The Kidnapping of Edgardo Mortara by David I. Kertzer

A Jewish family sits together peacefully in their home. It is an ordinary night. After dinner. Mother, father, six children, the oldest still under ten years. Suddenly, agents of the Inquisition are at the door, there to take away Edgardo, age six, claiming he was secretly baptized by one of the family servants, therefore a Christian, therefore in need of Christian parents. The panicked family … Continue reading The Kidnapping of Edgardo Mortara by David I. Kertzer

Midnight’s Furies: The Deadly Legacy of India’s Partition by Nisid Hajari

I bought this book by mistake. I thought it was a collection of essays about Salmon Rushdie’s terrific novel Midnight’s Children, one of my all-time favorites. Midnight’s Furies then sat on my TBR shelf for nearly five years. Five years is the maximum I allow. After that, it’s time to admit I’m just never going to read it and pass it along to a nearby … Continue reading Midnight’s Furies: The Deadly Legacy of India’s Partition by Nisid Hajari

Mercury Pictures Presents by Anthony Marra

Mercury Pictures Presents by Anthony Marra is a lot of fun. I can’t say that it’s great literature, or that it has changed my life, but I had a terrific time reading it and I highly recommend it. The story concerns the behind-the-scenes workers at a poverty row film studio in 1940’s Hollywood. Before the war the studio survives on money made from making Italian … Continue reading Mercury Pictures Presents by Anthony Marra

Under the Banner of Heaven by Jon Krakauer

I come to this book by way of the recent television series. Both are very good. The television series, while based on a true crime, is largely fiction. The producers created entire characters and storylines to flesh out the historical plotline into multiple episodes. The book fleshes out its true crime story with a fascinating history of Mormonism focused on the religions violent past and … Continue reading Under the Banner of Heaven by Jon Krakauer

My New Favorite Book–Cuba: An American History by Ada Ferrer

Don’t be afraid of reading history; it’s not just a learning experience. At least not in the case of Cuba: An American History by Ada Ferrer. This is one of the most entertaining books I’ve read in a while. I couldn’t put it down, as they say, much of the time. At nearly 500 pages, some parts are more interesting at others, but reading it … Continue reading My New Favorite Book–Cuba: An American History by Ada Ferrer

The Best Land Under Heaven: The Donner Party in the Age of Manifest Destiny by Michael Wallis

I’m going to assume that you know the basic story of the Donner Party.  Just in case, here is the Wikipedia article; it’s fantastic. I also had a pretty good grasp of their story before reading Michael Wallis’s recent book about them, The Best Land Under Heaven. So, did I learn anything? Was the book worth reading? Yes, and mostly yes. The full extent of what … Continue reading The Best Land Under Heaven: The Donner Party in the Age of Manifest Destiny by Michael Wallis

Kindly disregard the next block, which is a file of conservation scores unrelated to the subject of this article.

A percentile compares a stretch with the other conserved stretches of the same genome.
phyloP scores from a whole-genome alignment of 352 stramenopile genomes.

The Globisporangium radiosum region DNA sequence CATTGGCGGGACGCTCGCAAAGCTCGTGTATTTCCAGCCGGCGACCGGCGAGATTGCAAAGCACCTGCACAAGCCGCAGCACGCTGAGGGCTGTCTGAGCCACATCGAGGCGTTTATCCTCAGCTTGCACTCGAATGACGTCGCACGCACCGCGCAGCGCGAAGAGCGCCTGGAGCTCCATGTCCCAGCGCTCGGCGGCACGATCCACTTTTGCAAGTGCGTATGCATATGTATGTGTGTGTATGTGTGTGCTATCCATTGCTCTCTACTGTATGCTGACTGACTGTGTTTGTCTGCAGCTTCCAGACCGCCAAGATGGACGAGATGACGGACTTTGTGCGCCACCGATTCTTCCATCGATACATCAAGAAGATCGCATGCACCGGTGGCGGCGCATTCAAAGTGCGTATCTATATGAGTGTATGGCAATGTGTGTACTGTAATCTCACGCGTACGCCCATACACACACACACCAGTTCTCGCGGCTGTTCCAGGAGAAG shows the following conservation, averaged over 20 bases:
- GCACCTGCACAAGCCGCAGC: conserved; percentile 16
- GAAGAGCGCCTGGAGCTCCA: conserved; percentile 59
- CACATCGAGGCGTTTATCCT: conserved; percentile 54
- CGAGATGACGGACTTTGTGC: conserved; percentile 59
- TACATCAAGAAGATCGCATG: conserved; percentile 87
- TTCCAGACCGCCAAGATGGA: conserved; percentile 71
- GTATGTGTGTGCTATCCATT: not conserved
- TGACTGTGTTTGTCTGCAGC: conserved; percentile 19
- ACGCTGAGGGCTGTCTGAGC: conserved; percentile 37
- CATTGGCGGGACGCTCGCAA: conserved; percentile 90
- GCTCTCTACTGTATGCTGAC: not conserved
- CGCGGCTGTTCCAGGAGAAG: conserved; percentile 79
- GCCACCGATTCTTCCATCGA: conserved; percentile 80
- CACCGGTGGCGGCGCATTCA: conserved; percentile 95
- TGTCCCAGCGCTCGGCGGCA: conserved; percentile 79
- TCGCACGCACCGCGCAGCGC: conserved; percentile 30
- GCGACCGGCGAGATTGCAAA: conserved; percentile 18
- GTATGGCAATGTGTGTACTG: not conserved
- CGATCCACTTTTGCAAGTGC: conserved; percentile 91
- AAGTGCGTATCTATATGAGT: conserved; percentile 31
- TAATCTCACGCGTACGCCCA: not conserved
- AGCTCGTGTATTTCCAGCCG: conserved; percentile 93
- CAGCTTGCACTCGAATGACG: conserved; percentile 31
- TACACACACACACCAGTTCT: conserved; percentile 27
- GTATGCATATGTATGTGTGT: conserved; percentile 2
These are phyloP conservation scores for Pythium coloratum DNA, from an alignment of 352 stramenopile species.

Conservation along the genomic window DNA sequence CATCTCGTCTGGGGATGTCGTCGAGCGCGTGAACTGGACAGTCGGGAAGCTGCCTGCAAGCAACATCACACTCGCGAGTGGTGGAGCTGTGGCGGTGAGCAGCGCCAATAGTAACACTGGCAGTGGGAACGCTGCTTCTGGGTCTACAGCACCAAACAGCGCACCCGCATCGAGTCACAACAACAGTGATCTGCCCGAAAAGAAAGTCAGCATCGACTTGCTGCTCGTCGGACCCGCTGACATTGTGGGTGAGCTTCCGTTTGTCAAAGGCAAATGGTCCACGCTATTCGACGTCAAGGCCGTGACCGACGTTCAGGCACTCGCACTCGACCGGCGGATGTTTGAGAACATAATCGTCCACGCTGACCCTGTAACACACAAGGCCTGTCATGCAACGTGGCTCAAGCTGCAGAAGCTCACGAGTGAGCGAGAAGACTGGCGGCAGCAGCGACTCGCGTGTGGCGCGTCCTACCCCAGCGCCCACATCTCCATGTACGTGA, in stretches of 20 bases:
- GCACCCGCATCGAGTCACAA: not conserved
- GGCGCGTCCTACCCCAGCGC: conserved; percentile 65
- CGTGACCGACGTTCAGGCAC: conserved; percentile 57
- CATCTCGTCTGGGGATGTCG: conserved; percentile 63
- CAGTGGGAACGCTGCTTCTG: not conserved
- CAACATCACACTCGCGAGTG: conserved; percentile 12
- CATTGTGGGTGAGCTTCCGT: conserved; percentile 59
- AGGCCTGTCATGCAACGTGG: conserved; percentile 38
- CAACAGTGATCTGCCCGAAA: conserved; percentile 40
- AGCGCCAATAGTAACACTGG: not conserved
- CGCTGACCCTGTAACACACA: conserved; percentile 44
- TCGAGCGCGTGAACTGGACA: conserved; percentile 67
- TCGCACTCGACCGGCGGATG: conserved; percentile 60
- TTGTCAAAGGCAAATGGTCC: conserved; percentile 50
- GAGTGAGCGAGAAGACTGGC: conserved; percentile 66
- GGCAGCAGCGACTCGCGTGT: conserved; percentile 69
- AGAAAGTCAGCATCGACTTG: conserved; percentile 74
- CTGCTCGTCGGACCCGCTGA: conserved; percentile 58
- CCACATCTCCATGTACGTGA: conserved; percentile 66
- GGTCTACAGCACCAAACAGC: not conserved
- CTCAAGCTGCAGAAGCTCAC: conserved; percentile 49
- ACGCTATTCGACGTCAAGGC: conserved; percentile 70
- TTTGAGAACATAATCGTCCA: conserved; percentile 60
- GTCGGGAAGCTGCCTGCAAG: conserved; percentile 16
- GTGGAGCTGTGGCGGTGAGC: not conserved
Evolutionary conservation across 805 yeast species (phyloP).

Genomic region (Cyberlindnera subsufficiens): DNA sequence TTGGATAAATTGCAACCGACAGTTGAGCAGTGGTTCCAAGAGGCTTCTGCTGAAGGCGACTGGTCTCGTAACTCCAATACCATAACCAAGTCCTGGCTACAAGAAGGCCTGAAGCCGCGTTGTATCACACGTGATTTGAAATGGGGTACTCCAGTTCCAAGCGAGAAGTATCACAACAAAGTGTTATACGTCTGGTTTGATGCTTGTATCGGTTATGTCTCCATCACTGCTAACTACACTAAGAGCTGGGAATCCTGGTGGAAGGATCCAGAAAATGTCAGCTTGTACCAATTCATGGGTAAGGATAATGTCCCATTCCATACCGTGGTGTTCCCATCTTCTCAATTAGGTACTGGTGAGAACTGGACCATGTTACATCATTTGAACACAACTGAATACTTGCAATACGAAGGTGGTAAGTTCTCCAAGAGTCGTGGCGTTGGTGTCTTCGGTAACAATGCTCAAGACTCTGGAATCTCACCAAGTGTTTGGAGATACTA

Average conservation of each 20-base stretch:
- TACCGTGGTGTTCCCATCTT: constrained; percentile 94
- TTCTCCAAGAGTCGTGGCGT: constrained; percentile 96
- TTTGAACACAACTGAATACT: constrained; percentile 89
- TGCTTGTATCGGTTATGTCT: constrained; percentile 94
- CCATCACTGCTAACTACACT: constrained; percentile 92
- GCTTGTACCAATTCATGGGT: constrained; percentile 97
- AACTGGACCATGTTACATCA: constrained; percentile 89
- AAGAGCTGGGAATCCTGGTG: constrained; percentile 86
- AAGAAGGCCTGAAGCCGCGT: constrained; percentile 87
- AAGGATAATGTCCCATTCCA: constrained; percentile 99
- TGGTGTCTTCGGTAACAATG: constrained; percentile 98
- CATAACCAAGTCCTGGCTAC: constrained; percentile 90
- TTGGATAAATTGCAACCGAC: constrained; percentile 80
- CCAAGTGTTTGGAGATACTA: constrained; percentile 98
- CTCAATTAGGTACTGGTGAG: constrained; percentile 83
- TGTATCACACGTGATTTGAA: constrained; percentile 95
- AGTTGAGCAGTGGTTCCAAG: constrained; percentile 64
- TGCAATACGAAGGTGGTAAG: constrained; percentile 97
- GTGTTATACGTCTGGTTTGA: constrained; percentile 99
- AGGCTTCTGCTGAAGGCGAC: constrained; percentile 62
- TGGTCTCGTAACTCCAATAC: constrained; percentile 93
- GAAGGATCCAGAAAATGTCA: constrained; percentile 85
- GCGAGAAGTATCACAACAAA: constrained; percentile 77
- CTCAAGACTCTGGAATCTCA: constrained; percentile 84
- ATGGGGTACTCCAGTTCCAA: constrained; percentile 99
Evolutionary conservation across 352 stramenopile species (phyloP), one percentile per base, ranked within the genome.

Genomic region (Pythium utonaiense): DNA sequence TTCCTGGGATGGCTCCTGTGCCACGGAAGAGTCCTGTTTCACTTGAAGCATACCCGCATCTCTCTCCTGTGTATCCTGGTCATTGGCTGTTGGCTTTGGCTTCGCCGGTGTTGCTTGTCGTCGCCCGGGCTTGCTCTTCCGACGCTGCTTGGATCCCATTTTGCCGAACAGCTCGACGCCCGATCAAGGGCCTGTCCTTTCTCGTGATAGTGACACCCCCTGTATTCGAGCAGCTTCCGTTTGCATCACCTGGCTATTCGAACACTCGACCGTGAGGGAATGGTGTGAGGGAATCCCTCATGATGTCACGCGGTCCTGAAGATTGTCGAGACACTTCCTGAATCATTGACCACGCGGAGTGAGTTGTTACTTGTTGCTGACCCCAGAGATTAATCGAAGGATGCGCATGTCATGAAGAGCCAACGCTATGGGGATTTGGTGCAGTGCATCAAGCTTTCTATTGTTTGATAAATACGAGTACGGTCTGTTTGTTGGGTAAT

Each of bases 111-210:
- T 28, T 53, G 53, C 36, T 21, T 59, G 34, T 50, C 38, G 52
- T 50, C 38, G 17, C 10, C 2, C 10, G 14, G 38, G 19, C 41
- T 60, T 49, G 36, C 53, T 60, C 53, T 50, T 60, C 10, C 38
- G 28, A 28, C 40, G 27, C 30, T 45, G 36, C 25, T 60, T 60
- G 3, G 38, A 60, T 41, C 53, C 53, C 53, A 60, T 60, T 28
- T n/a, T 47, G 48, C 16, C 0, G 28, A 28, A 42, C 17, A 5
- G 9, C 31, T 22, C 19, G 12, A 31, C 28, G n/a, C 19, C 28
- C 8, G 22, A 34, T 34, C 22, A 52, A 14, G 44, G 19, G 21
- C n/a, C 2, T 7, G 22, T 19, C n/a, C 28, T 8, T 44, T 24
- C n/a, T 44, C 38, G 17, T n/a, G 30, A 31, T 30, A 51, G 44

A Brief History of the Vikings by Jonathan Clements

Jonathan Clements book A Brief History of the Vikings is very old school history, very one event after another.  Lots of successions of rulers and records of who won and who lost various battles. It was just the thing to pass the time I spent last week riding the ferry boat back and forth between my home and San Francisco where I was taking a class … Continue reading A Brief History of the Vikings by Jonathan Clements

Cinderella’s Sisters: A Revisionist History of Footbinding by Dorothy Ko

I often tell my students that reading is like swimming, the only way to get better at it is to do it.  Which is only partially true.  If you really want to get better at swimming, and at reading, you need to push yourself to perform at a higher rate than you typically do. Sometimes, you need a coach. Sometimes you need to challenge yourself. … Continue reading Cinderella’s Sisters: A Revisionist History of Footbinding by Dorothy Ko

Seven Myths of the Spanish Conquest by Matthew Restall

None of this is true, what we were told in history class if you’re my age,  but the story goes like this… When Moctezuma, the Aztec Emperor met Conquistador Hernan Cortez in 1519, he thought the Spaniard was the god Quetzalcoatl returned to fulfill a prophecy ending the empire.  Though he had just  a few soldiers with him, Cortez was able to use superior armor and guns … Continue reading Seven Myths of the Spanish Conquest by Matthew Restall

A Brief History of Paper Moons

At the end of nearly every school year, someone cleans out a classroom closet and leaves a box of books on the table in the faculty room. Take whatever you want. Typically, they are pretty slim picking. There’s really no use, beyond collage, for old textbooks anymore.  But this year I found a copy of Hal Morgan and Andreas Brown’s book on early real photo post … Continue reading A Brief History of Paper Moons

Two with Pictures: The Singing Bones and Yvain, the Knight of the Lion

I’ve been doing some reading for work. Since I teach 7th grade history and English reading for work takes me places it might not take other grown men. Not that I mind. Two strong contenders for actual classroom use this time around. The first is M.T. Anderson’s graphic novel (illustrations by Andrea Offermann) Yvain, The Night of the Lion based on the 12th century French epic … Continue reading Two with Pictures: The Singing Bones and Yvain, the Knight of the Lion